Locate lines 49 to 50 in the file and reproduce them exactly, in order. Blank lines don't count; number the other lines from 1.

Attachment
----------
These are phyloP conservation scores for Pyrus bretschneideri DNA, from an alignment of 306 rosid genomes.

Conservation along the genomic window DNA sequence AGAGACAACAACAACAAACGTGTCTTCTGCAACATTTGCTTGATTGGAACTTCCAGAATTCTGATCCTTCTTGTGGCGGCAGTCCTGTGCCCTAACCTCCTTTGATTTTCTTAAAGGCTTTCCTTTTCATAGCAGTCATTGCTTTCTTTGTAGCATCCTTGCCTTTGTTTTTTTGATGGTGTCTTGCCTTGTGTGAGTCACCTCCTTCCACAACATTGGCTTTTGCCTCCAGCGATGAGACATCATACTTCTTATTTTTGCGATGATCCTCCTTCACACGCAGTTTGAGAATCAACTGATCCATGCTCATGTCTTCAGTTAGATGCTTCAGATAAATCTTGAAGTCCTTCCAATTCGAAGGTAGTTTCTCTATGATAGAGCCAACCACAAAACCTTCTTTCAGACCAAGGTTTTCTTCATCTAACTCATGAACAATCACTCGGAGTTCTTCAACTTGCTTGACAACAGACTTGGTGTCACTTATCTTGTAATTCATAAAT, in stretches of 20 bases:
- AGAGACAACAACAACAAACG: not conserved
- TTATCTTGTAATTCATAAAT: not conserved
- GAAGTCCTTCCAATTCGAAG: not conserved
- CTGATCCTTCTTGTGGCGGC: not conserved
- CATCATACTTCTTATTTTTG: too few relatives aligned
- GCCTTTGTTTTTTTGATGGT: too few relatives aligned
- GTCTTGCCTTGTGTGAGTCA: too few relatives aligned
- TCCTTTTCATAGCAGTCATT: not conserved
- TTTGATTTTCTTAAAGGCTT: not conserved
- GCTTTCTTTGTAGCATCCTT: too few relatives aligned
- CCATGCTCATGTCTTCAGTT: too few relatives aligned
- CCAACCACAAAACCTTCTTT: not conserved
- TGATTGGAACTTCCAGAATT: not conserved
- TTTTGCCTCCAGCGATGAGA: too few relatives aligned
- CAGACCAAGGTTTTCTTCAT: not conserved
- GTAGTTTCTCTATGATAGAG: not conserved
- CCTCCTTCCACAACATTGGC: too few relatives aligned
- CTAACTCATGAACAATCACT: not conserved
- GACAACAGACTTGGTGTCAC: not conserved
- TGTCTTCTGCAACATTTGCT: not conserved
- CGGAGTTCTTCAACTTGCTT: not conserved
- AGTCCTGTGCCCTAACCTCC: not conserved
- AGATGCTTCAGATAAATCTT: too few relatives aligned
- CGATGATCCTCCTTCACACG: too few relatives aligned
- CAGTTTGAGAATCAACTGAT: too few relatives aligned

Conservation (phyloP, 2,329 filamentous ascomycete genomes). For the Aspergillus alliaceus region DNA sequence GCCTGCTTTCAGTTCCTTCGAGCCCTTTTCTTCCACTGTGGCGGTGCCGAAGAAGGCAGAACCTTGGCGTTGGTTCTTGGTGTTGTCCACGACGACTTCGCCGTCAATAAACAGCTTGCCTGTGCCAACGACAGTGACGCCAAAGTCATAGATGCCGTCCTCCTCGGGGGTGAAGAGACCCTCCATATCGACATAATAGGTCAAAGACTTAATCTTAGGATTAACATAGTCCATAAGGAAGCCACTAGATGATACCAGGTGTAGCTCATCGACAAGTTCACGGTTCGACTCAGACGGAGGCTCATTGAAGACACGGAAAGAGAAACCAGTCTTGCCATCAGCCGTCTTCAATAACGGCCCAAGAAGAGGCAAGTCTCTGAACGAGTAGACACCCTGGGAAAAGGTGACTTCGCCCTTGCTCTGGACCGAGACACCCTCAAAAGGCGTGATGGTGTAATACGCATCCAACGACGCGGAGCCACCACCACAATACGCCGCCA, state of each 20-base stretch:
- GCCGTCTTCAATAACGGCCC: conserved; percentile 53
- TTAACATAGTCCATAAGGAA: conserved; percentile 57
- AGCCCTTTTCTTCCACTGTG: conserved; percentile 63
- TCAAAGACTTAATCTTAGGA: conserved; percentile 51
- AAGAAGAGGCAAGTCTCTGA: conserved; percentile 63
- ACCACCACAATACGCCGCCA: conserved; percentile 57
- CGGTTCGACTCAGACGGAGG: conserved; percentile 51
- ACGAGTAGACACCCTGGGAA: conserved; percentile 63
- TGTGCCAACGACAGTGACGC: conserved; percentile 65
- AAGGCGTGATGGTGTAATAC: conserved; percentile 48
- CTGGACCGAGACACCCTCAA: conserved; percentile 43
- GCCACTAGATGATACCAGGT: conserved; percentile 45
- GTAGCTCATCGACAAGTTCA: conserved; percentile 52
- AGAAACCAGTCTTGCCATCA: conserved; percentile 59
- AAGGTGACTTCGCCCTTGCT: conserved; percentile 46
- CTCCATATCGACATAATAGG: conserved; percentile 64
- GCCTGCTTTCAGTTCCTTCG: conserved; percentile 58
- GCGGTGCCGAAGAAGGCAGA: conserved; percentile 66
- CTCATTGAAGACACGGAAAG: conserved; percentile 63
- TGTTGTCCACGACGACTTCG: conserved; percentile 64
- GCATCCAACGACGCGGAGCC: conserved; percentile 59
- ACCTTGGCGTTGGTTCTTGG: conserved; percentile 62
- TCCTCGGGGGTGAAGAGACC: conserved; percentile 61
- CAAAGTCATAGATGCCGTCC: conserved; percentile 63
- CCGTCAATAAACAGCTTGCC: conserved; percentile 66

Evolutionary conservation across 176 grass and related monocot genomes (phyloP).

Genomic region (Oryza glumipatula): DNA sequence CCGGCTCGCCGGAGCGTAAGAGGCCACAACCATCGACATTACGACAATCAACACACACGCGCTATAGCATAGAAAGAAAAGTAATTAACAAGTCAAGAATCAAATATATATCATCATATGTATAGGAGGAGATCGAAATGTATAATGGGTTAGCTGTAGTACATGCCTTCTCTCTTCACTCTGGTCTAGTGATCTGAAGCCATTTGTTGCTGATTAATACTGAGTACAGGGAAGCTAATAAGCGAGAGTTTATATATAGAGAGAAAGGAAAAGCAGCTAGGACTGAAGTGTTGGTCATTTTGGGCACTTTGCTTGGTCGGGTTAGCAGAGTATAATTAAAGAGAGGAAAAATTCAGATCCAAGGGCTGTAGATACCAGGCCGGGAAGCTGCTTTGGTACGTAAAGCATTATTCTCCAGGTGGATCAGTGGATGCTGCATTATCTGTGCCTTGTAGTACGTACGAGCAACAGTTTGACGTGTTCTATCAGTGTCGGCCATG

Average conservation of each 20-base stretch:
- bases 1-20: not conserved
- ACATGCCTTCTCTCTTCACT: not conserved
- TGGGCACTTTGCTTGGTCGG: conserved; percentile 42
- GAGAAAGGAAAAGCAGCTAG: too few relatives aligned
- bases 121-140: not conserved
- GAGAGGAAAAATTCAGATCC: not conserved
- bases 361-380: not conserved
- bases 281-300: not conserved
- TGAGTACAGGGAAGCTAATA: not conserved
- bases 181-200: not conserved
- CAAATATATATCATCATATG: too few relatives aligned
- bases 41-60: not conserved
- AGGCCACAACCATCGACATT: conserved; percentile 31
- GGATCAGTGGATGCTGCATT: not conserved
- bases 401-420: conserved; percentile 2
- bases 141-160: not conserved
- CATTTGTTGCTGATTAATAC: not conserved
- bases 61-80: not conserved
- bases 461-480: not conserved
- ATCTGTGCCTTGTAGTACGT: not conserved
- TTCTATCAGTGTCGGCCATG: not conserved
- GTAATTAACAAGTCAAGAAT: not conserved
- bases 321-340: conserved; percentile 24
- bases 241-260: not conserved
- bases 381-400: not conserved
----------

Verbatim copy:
- GCATCCAACGACGCGGAGCC: conserved; percentile 59
- ACCTTGGCGTTGGTTCTTGG: conserved; percentile 62